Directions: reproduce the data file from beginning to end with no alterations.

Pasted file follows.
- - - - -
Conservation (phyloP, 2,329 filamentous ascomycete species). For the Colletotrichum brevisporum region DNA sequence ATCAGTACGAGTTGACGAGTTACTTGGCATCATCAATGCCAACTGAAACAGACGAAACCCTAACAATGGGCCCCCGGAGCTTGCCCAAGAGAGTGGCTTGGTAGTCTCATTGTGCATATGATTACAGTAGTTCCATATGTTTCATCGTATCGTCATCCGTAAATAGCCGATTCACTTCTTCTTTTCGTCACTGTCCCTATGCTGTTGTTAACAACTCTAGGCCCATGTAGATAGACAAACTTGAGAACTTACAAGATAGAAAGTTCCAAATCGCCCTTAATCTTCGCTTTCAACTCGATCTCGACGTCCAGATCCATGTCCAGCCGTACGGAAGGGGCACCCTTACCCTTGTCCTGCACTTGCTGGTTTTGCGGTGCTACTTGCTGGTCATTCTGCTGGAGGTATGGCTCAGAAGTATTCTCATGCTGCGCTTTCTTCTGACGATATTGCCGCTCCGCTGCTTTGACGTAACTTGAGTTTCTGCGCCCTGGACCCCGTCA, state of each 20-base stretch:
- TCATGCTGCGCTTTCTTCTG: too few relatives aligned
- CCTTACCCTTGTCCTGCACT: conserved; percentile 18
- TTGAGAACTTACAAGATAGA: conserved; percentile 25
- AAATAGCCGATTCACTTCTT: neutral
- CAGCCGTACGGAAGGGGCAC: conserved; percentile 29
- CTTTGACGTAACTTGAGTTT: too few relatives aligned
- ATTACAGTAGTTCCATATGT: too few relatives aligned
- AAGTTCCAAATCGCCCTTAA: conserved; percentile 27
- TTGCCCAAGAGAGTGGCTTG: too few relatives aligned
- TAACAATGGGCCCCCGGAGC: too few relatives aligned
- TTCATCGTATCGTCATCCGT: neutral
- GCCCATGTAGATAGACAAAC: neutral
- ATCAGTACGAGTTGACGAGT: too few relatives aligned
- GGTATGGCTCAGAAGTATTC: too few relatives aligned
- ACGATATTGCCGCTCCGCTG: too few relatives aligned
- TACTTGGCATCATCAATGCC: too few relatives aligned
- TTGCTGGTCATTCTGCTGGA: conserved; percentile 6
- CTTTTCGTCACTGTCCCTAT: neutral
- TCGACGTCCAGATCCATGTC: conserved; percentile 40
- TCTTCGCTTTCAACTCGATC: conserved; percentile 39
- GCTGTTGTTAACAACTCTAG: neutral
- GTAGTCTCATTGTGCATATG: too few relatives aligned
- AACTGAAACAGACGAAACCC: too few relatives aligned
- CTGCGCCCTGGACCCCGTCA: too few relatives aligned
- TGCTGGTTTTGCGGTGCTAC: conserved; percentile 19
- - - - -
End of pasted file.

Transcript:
Conservation (phyloP, 2,329 filamentous ascomycete species). For the Colletotrichum brevisporum region DNA sequence ATCAGTACGAGTTGACGAGTTACTTGGCATCATCAATGCCAACTGAAACAGACGAAACCCTAACAATGGGCCCCCGGAGCTTGCCCAAGAGAGTGGCTTGGTAGTCTCATTGTGCATATGATTACAGTAGTTCCATATGTTTCATCGTATCGTCATCCGTAAATAGCCGATTCACTTCTTCTTTTCGTCACTGTCCCTATGCTGTTGTTAACAACTCTAGGCCCATGTAGATAGACAAACTTGAGAACTTACAAGATAGAAAGTTCCAAATCGCCCTTAATCTTCGCTTTCAACTCGATCTCGACGTCCAGATCCATGTCCAGCCGTACGGAAGGGGCACCCTTACCCTTGTCCTGCACTTGCTGGTTTTGCGGTGCTACTTGCTGGTCATTCTGCTGGAGGTATGGCTCAGAAGTATTCTCATGCTGCGCTTTCTTCTGACGATATTGCCGCTCCGCTGCTTTGACGTAACTTGAGTTTCTGCGCCCTGGACCCCGTCA, state of each 20-base stretch:
- TCATGCTGCGCTTTCTTCTG: too few relatives aligned
- CCTTACCCTTGTCCTGCACT: conserved; percentile 18
- TTGAGAACTTACAAGATAGA: conserved; percentile 25
- AAATAGCCGATTCACTTCTT: neutral
- CAGCCGTACGGAAGGGGCAC: conserved; percentile 29
- CTTTGACGTAACTTGAGTTT: too few relatives aligned
- ATTACAGTAGTTCCATATGT: too few relatives aligned
- AAGTTCCAAATCGCCCTTAA: conserved; percentile 27
- TTGCCCAAGAGAGTGGCTTG: too few relatives aligned
- TAACAATGGGCCCCCGGAGC: too few relatives aligned
- TTCATCGTATCGTCATCCGT: neutral
- GCCCATGTAGATAGACAAAC: neutral
- ATCAGTACGAGTTGACGAGT: too few relatives aligned
- GGTATGGCTCAGAAGTATTC: too few relatives aligned
- ACGATATTGCCGCTCCGCTG: too few relatives aligned
- TACTTGGCATCATCAATGCC: too few relatives aligned
- TTGCTGGTCATTCTGCTGGA: conserved; percentile 6
- CTTTTCGTCACTGTCCCTAT: neutral
- TCGACGTCCAGATCCATGTC: conserved; percentile 40
- TCTTCGCTTTCAACTCGATC: conserved; percentile 39
- GCTGTTGTTAACAACTCTAG: neutral
- GTAGTCTCATTGTGCATATG: too few relatives aligned
- AACTGAAACAGACGAAACCC: too few relatives aligned
- CTGCGCCCTGGACCCCGTCA: too few relatives aligned
- TGCTGGTTTTGCGGTGCTAC: conserved; percentile 19